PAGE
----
The United Auto Workers union, after years of organizing efforts, hopes to be named as the exclusive bargaining unit for a Tennessee Volkswagen plant.
The union on Wednesday submitted its proposal for a "works council" at the Chattanooga plant to VW officials. UAW officials said they have the support of a majority of employees at the facility and should represent hourly and salaried workers in talks with the company.
VW established a works council model last year, which allowed the company to enter into discussions about plant issues with groups representing as little as 15 percent of workers. The model is commonly found in Germany and is already in place at every other VW plant worldwide.
But the system is unprecedented in the U.S., and the company indicated that labor laws require exclusive partnership with an independent union.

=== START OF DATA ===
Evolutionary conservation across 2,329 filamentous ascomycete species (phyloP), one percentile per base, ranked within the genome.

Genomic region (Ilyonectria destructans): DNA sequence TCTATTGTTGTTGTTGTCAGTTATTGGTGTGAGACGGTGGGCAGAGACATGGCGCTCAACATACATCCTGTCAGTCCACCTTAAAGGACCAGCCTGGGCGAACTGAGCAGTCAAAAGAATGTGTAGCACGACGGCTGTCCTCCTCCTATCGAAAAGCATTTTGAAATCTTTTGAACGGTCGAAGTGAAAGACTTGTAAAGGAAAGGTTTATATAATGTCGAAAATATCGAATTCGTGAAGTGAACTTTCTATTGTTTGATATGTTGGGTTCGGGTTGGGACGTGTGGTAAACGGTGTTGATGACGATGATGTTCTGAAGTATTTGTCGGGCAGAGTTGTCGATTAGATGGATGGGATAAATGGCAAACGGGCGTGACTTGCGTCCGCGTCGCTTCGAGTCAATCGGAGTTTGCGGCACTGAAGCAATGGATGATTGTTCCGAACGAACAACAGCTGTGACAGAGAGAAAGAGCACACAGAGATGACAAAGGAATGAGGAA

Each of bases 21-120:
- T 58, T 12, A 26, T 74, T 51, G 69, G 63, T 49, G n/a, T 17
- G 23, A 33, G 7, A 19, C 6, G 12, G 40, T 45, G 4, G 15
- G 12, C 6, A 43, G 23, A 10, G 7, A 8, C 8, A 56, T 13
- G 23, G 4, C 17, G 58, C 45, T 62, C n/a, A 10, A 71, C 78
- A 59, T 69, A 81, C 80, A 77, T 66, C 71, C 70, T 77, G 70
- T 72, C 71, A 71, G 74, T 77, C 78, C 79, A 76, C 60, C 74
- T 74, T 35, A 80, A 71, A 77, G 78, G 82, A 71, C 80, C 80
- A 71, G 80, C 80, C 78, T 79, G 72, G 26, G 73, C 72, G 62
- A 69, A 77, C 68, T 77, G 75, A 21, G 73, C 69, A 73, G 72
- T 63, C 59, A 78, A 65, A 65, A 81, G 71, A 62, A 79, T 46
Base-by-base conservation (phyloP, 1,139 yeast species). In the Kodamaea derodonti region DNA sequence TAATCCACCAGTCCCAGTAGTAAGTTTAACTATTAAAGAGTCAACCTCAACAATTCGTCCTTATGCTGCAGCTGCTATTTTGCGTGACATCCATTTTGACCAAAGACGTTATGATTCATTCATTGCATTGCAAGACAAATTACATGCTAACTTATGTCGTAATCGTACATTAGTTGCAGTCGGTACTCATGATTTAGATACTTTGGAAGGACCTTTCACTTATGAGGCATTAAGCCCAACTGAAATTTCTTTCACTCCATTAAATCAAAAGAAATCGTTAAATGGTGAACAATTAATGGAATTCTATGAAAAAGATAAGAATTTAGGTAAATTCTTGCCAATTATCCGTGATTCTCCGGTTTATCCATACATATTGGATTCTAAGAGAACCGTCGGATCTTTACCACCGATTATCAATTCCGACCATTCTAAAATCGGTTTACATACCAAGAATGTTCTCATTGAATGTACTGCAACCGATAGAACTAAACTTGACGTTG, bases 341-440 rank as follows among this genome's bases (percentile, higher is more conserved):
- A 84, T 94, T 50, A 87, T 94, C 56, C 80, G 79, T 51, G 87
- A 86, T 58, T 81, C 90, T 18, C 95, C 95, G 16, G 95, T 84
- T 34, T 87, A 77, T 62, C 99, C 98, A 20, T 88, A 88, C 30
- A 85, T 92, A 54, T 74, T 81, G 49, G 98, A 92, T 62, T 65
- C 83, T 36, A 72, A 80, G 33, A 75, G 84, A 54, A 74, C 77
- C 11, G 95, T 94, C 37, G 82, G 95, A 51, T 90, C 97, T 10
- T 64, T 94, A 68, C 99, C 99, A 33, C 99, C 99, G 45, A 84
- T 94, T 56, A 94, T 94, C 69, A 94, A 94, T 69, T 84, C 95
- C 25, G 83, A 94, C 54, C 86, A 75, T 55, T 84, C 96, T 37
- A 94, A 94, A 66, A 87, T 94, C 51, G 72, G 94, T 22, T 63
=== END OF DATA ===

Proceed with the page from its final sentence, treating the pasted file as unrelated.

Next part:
Although a union election at the Chattanooga plant narrowly failed, the UAW eclipsed the threshold for the highest works council tier last year by acquiring the support of 45 percent of workers. The company also certified an alternative union that gained the support of 15 percent of workers.
Last week, however, a UAW filing with federal officials disclosed the support of 55 percent of hourly plant employees.
"[We] believe the time has come to resume the works council talks that we began with management more than a year ago," UAW Secretary-Treasurer Gary Casteel said in a statement.
Tennessee, like most southern states, bans union membership as a condition of employment, and efforts by both VW and the UAW have irritated lawmakers in light of a massive incentive package to expand production in Chattanooga.
Casteel told reporters that the union doesn't have a timetable for implementing the works council but "the quicker the better."